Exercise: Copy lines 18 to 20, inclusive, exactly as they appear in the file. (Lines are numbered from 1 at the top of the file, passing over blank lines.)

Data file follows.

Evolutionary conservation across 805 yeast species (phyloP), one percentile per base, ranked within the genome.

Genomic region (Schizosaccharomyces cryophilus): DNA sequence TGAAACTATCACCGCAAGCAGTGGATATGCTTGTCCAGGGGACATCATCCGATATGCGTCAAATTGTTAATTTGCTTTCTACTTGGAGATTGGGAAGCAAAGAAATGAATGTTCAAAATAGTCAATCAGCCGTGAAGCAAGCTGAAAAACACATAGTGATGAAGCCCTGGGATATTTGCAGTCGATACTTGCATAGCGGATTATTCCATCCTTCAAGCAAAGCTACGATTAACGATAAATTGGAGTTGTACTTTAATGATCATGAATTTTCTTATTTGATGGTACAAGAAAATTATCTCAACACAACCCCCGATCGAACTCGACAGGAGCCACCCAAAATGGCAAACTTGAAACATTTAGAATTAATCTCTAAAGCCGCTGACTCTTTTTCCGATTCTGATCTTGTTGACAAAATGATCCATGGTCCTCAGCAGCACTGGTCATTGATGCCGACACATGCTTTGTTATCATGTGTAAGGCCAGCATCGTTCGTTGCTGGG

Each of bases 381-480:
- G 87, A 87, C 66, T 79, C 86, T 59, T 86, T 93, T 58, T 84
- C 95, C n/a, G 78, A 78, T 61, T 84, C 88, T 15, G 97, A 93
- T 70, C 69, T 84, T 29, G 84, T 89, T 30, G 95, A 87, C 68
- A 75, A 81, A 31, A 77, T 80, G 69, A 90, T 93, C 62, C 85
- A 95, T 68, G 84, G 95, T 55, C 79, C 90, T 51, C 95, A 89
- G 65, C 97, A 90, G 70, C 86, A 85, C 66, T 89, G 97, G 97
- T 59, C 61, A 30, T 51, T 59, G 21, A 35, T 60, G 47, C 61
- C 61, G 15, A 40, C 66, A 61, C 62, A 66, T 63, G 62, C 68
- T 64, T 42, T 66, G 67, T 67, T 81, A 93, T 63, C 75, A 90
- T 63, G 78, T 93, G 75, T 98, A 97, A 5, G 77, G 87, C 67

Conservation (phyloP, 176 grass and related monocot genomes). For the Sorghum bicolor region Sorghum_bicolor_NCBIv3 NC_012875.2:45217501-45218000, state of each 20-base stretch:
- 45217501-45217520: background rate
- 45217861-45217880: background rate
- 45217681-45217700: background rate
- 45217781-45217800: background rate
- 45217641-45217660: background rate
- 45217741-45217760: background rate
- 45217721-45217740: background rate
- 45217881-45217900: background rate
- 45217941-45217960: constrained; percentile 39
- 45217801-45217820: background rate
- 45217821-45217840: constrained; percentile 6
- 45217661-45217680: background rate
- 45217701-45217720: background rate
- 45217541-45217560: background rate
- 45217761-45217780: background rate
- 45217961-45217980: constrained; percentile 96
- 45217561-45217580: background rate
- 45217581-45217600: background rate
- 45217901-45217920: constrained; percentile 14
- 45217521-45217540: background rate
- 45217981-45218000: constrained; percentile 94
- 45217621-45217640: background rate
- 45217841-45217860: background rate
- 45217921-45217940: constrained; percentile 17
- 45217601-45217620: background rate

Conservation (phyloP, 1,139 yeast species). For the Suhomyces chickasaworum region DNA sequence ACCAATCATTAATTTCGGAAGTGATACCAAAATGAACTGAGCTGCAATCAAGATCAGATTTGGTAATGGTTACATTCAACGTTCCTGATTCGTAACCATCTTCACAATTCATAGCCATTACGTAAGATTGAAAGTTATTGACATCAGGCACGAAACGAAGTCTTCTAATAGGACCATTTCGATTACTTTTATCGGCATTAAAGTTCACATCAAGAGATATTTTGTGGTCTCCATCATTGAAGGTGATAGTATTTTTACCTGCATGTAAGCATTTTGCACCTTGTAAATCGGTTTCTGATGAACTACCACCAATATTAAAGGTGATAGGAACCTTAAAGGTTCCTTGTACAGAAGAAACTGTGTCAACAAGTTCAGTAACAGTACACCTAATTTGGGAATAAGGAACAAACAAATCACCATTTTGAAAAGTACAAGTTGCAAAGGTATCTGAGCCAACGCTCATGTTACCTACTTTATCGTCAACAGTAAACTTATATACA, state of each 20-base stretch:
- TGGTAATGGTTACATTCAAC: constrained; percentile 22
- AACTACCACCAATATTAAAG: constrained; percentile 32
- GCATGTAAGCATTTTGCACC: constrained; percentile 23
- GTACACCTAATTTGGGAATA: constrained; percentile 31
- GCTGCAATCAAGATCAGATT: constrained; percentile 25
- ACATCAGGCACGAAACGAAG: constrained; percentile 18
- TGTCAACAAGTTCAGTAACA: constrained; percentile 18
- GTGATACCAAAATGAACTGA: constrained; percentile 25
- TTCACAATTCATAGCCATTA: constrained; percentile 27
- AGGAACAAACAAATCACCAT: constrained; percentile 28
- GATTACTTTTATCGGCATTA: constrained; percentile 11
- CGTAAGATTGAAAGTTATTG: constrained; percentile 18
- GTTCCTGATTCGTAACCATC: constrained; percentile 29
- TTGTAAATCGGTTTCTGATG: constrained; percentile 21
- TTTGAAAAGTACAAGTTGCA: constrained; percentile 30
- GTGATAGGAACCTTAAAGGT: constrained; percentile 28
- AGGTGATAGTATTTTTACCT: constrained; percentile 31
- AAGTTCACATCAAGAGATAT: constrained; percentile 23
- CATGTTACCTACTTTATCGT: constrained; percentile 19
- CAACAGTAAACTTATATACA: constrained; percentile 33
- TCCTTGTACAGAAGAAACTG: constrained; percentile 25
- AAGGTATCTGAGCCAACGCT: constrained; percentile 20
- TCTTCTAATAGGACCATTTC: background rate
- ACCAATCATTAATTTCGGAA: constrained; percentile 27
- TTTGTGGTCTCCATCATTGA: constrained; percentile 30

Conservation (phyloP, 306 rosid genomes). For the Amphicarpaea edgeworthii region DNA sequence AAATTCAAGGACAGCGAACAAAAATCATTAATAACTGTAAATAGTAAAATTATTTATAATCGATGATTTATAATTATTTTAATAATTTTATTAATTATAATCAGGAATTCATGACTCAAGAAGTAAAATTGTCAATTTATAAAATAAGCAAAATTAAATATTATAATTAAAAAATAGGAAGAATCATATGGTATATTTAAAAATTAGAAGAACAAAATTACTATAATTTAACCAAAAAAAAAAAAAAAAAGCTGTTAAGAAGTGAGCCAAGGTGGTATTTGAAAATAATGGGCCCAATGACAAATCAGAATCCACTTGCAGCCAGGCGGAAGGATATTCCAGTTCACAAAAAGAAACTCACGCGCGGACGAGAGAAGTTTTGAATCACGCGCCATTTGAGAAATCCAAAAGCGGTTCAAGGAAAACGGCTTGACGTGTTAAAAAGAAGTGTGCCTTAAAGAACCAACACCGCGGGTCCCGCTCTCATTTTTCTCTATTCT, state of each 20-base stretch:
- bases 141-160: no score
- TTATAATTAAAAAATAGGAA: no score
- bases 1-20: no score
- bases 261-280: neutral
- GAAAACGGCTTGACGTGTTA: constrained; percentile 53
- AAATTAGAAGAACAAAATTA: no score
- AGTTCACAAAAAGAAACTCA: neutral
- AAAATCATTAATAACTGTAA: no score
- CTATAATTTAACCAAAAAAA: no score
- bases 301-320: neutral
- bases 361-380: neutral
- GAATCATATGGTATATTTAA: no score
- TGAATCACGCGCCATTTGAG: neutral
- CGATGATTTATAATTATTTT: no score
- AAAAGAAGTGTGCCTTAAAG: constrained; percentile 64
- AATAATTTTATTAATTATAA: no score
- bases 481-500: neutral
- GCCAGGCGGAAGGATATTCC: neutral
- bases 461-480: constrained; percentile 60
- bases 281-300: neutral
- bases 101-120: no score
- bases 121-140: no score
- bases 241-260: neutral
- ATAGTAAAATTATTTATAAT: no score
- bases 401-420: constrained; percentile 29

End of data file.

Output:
- 45217781-45217800: background rate
- 45217641-45217660: background rate
- 45217741-45217760: background rate